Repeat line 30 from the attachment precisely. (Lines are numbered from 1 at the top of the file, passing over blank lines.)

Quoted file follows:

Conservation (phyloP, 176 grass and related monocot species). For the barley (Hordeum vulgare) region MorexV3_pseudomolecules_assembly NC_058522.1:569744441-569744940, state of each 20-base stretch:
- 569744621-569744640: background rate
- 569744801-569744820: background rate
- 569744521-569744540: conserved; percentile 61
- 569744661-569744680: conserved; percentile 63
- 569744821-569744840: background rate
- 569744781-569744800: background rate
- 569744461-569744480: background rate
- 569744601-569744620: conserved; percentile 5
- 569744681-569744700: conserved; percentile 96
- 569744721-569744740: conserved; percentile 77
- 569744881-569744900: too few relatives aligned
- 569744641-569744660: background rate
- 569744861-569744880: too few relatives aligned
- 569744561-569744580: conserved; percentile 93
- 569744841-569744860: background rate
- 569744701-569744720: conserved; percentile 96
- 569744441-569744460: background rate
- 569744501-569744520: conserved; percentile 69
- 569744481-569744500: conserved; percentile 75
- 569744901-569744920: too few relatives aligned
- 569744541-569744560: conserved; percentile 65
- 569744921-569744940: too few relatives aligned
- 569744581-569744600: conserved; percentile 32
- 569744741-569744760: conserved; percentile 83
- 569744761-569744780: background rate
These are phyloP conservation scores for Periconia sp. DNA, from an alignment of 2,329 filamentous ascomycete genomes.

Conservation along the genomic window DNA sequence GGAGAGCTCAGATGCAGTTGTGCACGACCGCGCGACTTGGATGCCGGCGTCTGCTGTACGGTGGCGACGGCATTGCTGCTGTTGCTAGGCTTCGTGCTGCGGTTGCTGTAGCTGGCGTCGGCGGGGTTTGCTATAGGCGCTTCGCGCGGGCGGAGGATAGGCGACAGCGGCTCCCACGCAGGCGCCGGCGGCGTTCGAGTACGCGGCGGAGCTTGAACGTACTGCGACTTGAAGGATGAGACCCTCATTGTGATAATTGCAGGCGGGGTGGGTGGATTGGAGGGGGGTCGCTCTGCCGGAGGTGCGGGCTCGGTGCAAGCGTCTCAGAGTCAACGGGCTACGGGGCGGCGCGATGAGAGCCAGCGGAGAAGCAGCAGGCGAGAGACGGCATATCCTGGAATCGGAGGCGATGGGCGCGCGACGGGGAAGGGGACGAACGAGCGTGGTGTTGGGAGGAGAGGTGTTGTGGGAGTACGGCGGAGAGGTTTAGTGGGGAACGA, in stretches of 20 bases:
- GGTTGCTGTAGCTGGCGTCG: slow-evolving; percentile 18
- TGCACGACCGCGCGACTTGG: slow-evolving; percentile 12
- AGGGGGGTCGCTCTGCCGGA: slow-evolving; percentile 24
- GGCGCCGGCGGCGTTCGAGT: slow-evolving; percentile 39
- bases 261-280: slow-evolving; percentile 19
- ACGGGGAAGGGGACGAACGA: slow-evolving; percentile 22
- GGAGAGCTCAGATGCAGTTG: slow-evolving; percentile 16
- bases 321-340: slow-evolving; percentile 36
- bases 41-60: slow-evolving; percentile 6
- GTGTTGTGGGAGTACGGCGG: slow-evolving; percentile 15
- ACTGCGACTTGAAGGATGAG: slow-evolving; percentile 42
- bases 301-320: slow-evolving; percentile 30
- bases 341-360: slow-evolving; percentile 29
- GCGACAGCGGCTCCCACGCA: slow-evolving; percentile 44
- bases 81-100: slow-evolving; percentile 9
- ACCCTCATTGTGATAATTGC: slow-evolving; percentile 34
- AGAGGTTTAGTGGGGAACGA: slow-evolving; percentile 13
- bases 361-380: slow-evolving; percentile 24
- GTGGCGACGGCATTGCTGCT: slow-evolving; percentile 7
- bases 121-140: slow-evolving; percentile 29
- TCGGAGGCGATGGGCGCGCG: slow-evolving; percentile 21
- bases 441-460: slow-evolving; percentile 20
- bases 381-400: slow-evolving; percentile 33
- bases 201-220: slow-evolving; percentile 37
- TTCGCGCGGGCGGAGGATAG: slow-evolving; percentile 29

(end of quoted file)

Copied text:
- TGCACGACCGCGCGACTTGG: slow-evolving; percentile 12